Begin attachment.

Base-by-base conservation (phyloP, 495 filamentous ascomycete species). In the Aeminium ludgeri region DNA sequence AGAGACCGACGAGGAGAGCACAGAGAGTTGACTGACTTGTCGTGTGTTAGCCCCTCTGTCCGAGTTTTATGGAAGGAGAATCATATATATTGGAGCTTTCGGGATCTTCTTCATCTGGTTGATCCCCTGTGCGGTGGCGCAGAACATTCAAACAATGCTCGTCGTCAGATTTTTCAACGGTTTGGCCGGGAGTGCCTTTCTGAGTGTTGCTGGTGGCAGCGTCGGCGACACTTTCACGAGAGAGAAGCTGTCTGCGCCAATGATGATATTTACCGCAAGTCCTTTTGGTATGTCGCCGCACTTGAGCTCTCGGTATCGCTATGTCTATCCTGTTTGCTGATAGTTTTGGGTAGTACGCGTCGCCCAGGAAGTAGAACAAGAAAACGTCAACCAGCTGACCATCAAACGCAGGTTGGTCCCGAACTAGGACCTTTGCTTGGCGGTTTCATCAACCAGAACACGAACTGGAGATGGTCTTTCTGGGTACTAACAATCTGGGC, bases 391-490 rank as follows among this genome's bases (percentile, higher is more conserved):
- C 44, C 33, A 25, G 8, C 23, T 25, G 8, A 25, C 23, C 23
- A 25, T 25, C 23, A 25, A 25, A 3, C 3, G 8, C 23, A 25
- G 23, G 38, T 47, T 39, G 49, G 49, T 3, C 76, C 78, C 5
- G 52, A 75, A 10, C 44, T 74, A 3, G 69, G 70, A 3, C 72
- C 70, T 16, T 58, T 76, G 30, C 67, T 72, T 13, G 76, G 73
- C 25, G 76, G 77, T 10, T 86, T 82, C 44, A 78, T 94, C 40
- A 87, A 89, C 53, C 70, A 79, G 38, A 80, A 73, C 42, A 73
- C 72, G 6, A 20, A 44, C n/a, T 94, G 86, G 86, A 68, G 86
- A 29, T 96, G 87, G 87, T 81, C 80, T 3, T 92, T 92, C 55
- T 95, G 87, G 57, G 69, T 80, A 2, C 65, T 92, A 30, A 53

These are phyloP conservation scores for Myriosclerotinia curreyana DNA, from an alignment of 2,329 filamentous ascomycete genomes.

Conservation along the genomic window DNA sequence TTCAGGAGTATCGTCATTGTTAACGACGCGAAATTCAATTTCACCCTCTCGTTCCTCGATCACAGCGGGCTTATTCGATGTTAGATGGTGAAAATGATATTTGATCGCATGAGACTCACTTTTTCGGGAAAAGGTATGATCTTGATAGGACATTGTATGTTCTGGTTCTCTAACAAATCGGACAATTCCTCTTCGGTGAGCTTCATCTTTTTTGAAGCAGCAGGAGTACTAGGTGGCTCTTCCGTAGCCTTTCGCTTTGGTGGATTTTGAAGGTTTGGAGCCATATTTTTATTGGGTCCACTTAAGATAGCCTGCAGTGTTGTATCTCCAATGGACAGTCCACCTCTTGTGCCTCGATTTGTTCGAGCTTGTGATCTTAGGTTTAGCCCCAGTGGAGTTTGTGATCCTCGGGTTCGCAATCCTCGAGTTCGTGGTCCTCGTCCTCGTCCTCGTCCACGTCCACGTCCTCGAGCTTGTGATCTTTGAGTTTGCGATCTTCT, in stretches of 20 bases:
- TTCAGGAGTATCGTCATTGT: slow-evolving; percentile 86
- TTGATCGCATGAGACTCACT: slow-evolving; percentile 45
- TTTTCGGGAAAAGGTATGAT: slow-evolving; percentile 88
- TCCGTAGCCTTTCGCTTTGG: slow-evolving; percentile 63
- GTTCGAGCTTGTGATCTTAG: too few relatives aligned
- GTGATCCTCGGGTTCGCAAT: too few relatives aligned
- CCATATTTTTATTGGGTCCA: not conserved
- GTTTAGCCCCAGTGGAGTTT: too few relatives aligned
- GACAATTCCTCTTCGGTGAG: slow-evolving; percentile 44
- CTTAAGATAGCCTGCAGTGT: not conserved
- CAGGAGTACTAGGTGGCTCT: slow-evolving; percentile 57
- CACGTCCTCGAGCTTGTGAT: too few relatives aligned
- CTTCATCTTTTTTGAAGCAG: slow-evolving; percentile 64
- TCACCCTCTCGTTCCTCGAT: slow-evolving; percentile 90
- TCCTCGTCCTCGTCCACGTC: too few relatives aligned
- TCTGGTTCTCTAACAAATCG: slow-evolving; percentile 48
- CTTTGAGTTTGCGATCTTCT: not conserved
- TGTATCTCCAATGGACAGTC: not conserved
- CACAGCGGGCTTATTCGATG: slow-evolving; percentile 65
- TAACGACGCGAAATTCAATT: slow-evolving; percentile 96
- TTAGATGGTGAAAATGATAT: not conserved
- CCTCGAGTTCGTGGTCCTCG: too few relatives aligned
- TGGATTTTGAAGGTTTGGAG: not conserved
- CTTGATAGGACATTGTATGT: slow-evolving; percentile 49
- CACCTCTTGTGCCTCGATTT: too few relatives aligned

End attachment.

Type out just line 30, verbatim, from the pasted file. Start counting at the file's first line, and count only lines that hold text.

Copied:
- CTTTGAGTTTGCGATCTTCT: not conserved